It’s about time I shifted my mindset from bricks and mortar
to today: why not buy your earbuds from overseas? Especially if shipping is
free? That’s certainly what it is for the xFyro Aria True Wireless Earbuds.
That of course involves buying online. In this case, that means from the xFyro website here. When I checked the website yesterday, they were listed for $US150, a forty per cent discount on normal price. When I checked today, they were shown for $AUD214 (again, a forty per cent discount). I’m not sure why it didn’t recognise I was from Australia yesterday. I’ll leave the US price in the box because I imagine the Aussie dollar price will vary according to the exchange rate. (Indeed, I checked again while doing my final proof read, and they were $AUD215.)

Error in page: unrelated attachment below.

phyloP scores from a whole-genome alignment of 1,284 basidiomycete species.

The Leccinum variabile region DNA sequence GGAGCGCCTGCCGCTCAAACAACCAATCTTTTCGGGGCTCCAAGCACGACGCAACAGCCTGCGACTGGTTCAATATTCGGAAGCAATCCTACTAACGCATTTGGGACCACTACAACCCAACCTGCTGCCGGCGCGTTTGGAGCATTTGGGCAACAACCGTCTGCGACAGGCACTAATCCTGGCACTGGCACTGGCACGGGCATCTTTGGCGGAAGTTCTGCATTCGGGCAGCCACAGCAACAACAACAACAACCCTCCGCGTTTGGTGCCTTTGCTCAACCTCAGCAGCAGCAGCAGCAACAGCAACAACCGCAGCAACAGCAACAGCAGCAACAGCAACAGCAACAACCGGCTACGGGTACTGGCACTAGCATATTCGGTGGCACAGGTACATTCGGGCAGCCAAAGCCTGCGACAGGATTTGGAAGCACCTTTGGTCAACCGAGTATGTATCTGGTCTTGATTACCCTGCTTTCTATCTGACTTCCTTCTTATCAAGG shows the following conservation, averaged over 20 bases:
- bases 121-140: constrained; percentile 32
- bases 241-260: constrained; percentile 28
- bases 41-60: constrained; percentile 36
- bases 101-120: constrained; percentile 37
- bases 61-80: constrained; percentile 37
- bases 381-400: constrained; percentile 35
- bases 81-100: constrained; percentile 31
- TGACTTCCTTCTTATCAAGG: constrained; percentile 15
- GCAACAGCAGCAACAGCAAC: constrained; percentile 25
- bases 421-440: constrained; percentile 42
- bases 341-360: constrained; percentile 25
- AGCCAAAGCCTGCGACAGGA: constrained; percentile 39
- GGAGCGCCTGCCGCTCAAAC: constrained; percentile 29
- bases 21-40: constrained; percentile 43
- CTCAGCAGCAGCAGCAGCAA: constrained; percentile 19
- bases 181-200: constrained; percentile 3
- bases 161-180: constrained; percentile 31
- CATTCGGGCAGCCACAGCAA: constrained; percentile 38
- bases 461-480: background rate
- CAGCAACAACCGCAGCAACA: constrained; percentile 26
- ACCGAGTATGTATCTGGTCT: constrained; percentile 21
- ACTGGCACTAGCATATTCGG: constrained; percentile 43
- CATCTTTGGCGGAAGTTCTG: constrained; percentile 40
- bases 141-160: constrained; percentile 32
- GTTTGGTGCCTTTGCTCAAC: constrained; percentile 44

In most ways the xFyro Aria buds are standard for the breed.
Two compact buds with built-in batteries connected with each other wirelessly,
while one (the right one) connects with the source device. A small snap-case
with a built-in battery charges up the buds. It in turn is charged via a
Micro-B USB socket. The buds are held in place in one’s ears by means of
friction with the silicon tips and wings which lock into the whorls of one’s
ears. Three sizes of tips are provided, along with two sizes of wings.
Music is delivered, it seems, via the basic Bluetooth stereo audio codec, SBC. There’s no talk of AAC (preferred for iOS devices) or aptX or higher. There’s one button on each bud to handle playing and pausing, answering calls and hanging up, skipping tracks forwards and backwards and invoking Siri or Google Assistant. You can even put a current call on hold and answer an incoming one and switch between them.
But there are differences which move the XFyro Aria buds